Another day, another data loss: its the wetware stupid.

This time its yet another paper file left on a train. Do read the report of the Home Affairs Select Committee in full. Then re-read it, remembering that the largest single death toll from a data leakage was when a Columbian Drug cartel analysed the billing records of the local telephone company to identify the location of the Drug Enforcement Agency Safe Houses from the calls from the US embassy. They then slaughtered everyone in them, including most of the DEA team.   

The story dates from the 1960s and was recounted in “All the President’s Men”. It was not until the warlord who organised the operation changed sides that the American’s learned that it was not an inside betrayal that had wiped out their war against drugs – but neglect, by staff with no idea how the information they routinely handled could be abused.

Now ponder the security systems for the material used by those organising all those surveillance systems that will supposedly make us all safe(r) – includng that which they have demanded from files of business, telcos and Internet Service Providers. 

Now compare these with the way the financial services industry uses technology to support the basic people disciplines (wetware) that have underpinned global correspondence banking, securing transactions and communications from thieves, fraudsters, pirates and warlords along the world’s great trading routes, since the days of ancient Babylon.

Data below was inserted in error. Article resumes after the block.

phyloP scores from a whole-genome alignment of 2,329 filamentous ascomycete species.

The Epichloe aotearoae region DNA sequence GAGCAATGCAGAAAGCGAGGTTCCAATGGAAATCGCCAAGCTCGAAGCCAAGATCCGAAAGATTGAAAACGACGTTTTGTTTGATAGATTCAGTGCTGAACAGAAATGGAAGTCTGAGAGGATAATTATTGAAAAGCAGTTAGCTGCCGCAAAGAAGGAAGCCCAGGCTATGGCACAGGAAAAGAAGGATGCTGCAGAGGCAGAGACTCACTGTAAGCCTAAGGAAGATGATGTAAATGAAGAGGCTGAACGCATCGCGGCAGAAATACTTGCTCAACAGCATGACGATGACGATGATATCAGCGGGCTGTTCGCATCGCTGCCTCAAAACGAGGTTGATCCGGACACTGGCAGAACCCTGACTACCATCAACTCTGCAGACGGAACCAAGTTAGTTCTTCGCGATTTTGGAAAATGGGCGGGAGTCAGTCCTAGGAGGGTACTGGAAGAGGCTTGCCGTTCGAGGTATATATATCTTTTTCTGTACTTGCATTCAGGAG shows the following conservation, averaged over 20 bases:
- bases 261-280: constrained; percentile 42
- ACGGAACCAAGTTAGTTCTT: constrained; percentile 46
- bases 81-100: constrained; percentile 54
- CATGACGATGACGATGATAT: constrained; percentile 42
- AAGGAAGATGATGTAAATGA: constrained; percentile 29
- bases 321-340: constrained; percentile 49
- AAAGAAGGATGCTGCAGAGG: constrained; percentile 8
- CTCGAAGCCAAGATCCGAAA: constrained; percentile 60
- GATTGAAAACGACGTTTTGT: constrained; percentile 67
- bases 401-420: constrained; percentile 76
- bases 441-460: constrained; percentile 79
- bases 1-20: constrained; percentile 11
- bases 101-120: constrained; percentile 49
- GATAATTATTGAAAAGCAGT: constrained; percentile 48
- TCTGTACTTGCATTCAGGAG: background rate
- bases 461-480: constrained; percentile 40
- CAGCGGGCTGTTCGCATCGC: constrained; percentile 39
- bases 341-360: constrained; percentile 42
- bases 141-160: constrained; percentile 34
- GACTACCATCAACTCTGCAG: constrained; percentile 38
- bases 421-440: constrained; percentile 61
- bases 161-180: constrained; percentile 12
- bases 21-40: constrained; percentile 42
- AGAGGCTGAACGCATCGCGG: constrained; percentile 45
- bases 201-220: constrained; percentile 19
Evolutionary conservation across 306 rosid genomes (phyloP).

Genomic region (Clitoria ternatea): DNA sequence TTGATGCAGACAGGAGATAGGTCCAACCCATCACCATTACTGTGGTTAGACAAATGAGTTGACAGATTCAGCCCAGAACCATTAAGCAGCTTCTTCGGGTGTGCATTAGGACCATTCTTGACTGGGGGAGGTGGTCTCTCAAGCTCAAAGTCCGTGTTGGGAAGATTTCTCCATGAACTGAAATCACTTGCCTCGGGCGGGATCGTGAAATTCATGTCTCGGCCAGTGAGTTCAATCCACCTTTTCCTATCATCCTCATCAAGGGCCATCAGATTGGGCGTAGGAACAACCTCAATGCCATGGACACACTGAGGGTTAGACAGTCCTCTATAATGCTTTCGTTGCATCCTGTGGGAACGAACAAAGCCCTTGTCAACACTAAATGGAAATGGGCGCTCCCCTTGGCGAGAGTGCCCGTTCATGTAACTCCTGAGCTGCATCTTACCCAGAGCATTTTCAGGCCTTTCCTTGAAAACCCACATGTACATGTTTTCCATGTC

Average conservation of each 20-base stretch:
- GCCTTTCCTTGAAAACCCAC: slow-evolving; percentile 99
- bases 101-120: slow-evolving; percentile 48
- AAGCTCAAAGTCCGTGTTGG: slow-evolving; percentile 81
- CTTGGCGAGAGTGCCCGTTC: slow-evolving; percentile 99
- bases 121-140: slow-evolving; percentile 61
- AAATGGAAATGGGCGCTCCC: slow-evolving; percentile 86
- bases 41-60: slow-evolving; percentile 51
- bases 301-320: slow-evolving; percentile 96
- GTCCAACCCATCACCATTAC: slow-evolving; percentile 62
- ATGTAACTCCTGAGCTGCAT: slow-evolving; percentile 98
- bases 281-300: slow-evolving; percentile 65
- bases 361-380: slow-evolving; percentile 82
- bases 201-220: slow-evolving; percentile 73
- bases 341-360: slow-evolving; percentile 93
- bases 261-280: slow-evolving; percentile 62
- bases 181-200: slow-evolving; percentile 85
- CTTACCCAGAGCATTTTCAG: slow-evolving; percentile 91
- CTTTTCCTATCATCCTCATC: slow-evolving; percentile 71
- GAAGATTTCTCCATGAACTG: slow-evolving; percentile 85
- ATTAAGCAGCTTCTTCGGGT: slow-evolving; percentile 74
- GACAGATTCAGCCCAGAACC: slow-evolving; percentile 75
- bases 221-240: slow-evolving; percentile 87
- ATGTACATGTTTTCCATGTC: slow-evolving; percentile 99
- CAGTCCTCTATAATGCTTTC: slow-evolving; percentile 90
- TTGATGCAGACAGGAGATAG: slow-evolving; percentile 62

The report of the Home Affairs Select Committee is the first in a series of reports due for publication in the near future. These include: :

  • the report and recommendations of the  Independent Reviewer, the synopsis of which is on the CSIA website
  • the Hannigan report and recommendations commissioned by the Secretary to the Cabinet, currently being circulated  for comment.
  • the review by Kieran Poynter of PWC into the situation at HMRC, triggered by the lsot discs.
  • the review by Sir Edmund Burton into MoD information security, triggered by the loss of unecrypted laptops.
  • the reports commissioned by the welsh and Scottish Assemblies.
  • the review by the Information Commissioner and the Director of the Wellcome Trust

What is missing is an exercise to follow up the recommendation by Sir James Crosby that Government look at the track record and practices of the financial services industry.

Last week the Personal Identity and Data Sharing Working Group of EURIM organised a showcase covering the practical experience of those running large scale systems which have NOT had significant data breaches and has asked the exhibitors to write up the examples used, especially the people processes, for wider circulation. At the event, the Parliamentary Chair of the working group, Philip Dunne MP, an ex-banker and also chair of the All-Party Corporate Governance Group, described plans to distil that experience into “practice notes” that could be used by the relevant professions to hold their members to account – i.e. going well beyond “mere” codes of conduct.